Cover of Where'd You Go, Bernadette
Where'd You Go, Bernadette by Maria Semple had me laughing and shaking my head at the same time. Poor brilliantly creative Bernadette is never going to fit into the suburban soccer mom crowd, no matter how hard she tries. That's not necessarily a bad thing when it's a group of helicopter parents like this one.


Cover of Dreadnought by Cherie Priest
Dreadnought by Cherie Priest, read by Kate Reading--Steampunk is a pretty safe bet for me, but I love Cherie Priest's take on it. Zombies + Steampunk = Win. In a version of the United States in which the Civil War has raged for decades, the war might not be the worst thing happening but very few people realize that. I like Kate Reading as a narrator but even so, she surprised me with how well she read this one.


Cover of Sorcery & Cecelia: The Enchanted Chocolate Pot by Patricia C. Wrede and Caroline Stevermer
Sorcery & Cecelia: or The Enchanted Chocolate Pot by Patricia C. Wrede and Caroline Stevermer--This madcap historical fantasy left me giggling. Told in a series of letters between Cecelia and her cousin Kate, each character was actually written by one of the authors. They didn't plan where the plot was going, they just had fun with it and that shines through the text.

And that's my top ten! Have you read any of these? What did you think?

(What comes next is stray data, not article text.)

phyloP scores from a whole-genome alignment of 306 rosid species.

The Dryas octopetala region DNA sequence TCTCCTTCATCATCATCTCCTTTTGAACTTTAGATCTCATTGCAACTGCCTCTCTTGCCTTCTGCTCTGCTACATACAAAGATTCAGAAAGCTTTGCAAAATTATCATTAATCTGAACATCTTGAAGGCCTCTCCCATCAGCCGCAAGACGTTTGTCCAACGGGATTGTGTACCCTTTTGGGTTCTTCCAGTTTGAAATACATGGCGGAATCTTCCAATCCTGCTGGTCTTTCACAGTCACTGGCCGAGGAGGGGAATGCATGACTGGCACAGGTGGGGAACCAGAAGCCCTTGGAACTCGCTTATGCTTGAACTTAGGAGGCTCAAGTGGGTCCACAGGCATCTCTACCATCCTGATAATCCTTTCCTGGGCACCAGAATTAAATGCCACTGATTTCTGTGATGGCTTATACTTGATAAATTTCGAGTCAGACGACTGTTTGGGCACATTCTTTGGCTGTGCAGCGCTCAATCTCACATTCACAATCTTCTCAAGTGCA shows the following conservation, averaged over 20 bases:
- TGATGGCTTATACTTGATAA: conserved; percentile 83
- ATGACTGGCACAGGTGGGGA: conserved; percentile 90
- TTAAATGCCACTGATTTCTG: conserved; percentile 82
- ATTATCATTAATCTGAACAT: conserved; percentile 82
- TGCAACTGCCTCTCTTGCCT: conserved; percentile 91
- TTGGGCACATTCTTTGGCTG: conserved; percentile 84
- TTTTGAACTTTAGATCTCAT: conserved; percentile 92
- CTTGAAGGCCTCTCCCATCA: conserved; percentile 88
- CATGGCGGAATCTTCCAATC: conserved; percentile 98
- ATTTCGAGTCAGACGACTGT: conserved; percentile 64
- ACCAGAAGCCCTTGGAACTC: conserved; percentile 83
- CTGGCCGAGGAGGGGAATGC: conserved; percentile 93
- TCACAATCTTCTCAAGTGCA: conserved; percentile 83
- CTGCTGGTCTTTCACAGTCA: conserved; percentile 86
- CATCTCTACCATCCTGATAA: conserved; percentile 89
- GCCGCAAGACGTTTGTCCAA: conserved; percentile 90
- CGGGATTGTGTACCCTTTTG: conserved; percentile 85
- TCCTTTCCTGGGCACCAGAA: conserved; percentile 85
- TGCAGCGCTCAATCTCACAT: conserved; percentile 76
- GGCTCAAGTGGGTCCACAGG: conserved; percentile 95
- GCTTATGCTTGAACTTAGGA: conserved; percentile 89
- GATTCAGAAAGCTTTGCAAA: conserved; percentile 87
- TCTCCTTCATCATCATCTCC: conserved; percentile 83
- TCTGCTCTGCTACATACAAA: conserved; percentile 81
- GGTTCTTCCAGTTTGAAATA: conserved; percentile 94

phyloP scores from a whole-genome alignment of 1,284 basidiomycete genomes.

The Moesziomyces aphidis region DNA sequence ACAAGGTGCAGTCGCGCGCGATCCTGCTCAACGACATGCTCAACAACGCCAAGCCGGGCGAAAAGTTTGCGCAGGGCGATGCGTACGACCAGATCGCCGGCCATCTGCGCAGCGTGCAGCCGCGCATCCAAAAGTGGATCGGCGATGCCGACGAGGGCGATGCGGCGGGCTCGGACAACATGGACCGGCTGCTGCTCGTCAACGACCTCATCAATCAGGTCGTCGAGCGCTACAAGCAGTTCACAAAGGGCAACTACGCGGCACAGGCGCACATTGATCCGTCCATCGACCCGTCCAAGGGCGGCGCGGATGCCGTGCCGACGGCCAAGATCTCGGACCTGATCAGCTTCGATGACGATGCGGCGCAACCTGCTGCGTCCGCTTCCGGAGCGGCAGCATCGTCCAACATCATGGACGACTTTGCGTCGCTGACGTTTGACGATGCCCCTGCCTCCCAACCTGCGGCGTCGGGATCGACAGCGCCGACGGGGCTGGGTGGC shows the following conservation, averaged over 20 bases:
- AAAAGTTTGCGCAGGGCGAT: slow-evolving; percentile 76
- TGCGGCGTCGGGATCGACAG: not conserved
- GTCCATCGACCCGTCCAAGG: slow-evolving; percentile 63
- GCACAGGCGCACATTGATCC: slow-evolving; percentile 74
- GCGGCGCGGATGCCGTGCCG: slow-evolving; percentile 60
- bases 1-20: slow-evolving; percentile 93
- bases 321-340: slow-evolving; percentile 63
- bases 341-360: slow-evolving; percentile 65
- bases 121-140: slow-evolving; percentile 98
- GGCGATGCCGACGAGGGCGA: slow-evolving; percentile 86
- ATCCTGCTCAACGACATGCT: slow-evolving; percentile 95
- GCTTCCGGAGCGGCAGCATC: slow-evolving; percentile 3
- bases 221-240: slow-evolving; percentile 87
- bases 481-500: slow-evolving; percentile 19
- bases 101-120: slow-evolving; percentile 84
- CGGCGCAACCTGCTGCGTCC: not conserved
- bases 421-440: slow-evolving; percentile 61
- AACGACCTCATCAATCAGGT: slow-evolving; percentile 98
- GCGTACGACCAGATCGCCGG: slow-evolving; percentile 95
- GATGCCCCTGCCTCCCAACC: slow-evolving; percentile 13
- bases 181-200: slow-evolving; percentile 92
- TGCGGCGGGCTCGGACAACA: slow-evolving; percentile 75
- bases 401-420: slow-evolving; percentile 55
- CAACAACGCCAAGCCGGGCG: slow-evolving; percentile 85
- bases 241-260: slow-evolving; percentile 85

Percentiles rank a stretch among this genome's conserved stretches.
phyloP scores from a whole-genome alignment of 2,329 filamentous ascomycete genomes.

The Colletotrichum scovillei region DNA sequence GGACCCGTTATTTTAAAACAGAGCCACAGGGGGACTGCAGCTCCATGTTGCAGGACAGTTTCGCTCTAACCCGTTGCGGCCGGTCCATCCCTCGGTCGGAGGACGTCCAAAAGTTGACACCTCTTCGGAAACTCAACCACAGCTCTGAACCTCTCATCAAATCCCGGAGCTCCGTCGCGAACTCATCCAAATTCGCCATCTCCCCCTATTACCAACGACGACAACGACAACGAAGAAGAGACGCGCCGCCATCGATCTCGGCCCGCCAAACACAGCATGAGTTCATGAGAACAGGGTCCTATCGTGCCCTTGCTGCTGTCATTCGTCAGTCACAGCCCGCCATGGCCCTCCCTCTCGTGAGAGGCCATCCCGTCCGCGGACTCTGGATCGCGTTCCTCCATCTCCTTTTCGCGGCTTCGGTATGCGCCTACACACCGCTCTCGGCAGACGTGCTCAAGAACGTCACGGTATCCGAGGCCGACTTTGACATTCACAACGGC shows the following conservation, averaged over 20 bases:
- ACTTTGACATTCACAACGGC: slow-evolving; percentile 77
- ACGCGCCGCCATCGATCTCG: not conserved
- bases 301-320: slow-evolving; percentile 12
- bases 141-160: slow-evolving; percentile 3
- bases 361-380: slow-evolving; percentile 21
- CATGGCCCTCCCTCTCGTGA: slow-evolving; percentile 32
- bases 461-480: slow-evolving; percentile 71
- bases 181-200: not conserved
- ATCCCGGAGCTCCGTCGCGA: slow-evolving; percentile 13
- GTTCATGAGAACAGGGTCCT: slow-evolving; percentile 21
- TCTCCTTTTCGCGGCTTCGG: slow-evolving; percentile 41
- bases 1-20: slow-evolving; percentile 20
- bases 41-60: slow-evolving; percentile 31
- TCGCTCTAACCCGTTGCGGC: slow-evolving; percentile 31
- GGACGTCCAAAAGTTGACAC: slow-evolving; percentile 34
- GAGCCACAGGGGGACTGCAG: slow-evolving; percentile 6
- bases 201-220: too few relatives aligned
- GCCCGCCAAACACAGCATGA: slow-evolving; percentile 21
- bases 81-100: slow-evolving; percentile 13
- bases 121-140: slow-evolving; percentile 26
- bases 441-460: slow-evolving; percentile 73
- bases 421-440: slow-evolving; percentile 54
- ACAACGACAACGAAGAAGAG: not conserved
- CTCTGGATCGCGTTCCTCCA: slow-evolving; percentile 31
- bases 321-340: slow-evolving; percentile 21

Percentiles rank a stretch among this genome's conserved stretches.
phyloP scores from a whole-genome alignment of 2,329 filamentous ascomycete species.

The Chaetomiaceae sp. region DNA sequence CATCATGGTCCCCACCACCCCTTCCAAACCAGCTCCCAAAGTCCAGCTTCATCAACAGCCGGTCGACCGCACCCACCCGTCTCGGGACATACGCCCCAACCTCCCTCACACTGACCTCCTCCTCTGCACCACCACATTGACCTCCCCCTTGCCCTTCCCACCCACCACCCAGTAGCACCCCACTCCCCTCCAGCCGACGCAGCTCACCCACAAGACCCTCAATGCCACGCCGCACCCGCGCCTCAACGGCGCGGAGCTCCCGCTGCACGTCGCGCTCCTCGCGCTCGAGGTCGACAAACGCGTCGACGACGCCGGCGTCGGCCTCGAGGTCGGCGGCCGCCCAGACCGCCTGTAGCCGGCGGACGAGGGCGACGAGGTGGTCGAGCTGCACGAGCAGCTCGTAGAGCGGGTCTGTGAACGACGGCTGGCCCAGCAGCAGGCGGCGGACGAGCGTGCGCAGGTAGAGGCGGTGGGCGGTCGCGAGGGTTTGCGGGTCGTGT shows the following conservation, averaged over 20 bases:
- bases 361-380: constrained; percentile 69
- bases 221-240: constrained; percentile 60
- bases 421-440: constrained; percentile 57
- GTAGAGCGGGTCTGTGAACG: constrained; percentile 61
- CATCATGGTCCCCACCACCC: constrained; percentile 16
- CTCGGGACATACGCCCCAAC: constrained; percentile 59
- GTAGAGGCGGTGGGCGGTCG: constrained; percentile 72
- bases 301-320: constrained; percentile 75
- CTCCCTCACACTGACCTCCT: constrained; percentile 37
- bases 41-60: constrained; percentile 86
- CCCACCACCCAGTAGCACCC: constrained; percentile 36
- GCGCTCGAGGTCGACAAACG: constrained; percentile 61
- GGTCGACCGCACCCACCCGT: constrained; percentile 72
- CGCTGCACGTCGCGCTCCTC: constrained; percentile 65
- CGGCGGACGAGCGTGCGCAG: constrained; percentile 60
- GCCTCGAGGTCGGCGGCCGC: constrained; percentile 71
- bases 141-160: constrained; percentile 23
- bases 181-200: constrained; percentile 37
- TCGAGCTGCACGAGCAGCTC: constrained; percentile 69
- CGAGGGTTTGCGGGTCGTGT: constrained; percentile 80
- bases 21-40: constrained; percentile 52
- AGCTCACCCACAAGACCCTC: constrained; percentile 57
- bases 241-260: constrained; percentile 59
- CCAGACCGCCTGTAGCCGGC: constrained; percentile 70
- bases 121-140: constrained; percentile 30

I have an affiliate relationship with Malaprop's, my local independent bookstore located in beautiful downtown Asheville, NC; and Better World Books. I will receive a small commission at no cost to you if you purchase books through links on my site. My opinions are completely my own.

3 comments:

  1. I haven't read a single book on here though several are on my TBR and I definitely need to add The Incorrigible Children.... I also love steampunk but feel like I've ended up with a good share of clunkers. I do love Gail Carriger and need to check out Cherie Priest! I had kind of the opposite problems as you - I felt like it was a ho hum reading year but when I summed up my ratings I had at least 6 five star books - I think I might be becoming more of a softie, lol.

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  2. That's a great diverse list of books! Will definitely be adding a lot of these to my TBR list. The Incorrigible Children of Ashton Place looks particularly good.

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  3. I loved The Pearl That Broke Its Shell. That was my favorite book of 2014. I also liked Etiquette and Espionage but not as much as her Parasol Protectorate series. I'll have to check out Sorcery and Cecelia and I've heard so many things about the Jacky Faber series. Maybe now that the series is finished I'll give it a try. I do love historical fiction.

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Thanks for taking the time to comment! Have a great day!